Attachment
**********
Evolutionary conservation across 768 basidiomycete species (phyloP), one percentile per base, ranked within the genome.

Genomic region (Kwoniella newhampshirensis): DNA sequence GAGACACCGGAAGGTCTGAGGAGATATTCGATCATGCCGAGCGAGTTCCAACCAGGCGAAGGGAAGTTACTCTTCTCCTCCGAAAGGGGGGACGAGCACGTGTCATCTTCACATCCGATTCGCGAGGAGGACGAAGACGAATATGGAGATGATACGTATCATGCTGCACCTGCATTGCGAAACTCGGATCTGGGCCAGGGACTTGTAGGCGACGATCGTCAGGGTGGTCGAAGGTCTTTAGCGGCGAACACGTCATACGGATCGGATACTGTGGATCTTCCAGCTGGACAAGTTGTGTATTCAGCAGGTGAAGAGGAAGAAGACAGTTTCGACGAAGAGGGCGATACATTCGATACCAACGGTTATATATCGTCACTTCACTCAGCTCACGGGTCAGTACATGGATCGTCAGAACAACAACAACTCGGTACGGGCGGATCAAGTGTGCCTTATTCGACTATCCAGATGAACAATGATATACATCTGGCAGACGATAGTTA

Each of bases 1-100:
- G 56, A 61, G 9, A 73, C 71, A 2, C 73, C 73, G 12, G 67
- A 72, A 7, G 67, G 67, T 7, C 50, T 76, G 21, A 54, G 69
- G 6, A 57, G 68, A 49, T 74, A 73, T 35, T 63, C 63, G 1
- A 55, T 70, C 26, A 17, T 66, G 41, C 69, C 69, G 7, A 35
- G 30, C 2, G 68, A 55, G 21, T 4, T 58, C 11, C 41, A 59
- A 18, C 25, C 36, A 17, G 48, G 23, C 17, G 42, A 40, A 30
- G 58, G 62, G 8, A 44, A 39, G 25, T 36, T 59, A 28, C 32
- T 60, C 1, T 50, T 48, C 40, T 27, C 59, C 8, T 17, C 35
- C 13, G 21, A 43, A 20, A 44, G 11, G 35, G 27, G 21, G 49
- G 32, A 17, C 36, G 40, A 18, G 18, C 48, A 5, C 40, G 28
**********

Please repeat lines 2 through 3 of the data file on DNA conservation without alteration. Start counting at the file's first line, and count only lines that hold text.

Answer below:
Genomic region (Kwoniella newhampshirensis): DNA sequence GAGACACCGGAAGGTCTGAGGAGATATTCGATCATGCCGAGCGAGTTCCAACCAGGCGAAGGGAAGTTACTCTTCTCCTCCGAAAGGGGGGACGAGCACGTGTCATCTTCACATCCGATTCGCGAGGAGGACGAAGACGAATATGGAGATGATACGTATCATGCTGCACCTGCATTGCGAAACTCGGATCTGGGCCAGGGACTTGTAGGCGACGATCGTCAGGGTGGTCGAAGGTCTTTAGCGGCGAACACGTCATACGGATCGGATACTGTGGATCTTCCAGCTGGACAAGTTGTGTATTCAGCAGGTGAAGAGGAAGAAGACAGTTTCGACGAAGAGGGCGATACATTCGATACCAACGGTTATATATCGTCACTTCACTCAGCTCACGGGTCAGTACATGGATCGTCAGAACAACAACAACTCGGTACGGGCGGATCAAGTGTGCCTTATTCGACTATCCAGATGAACAATGATATACATCTGGCAGACGATAGTTA

Each of bases 1-100: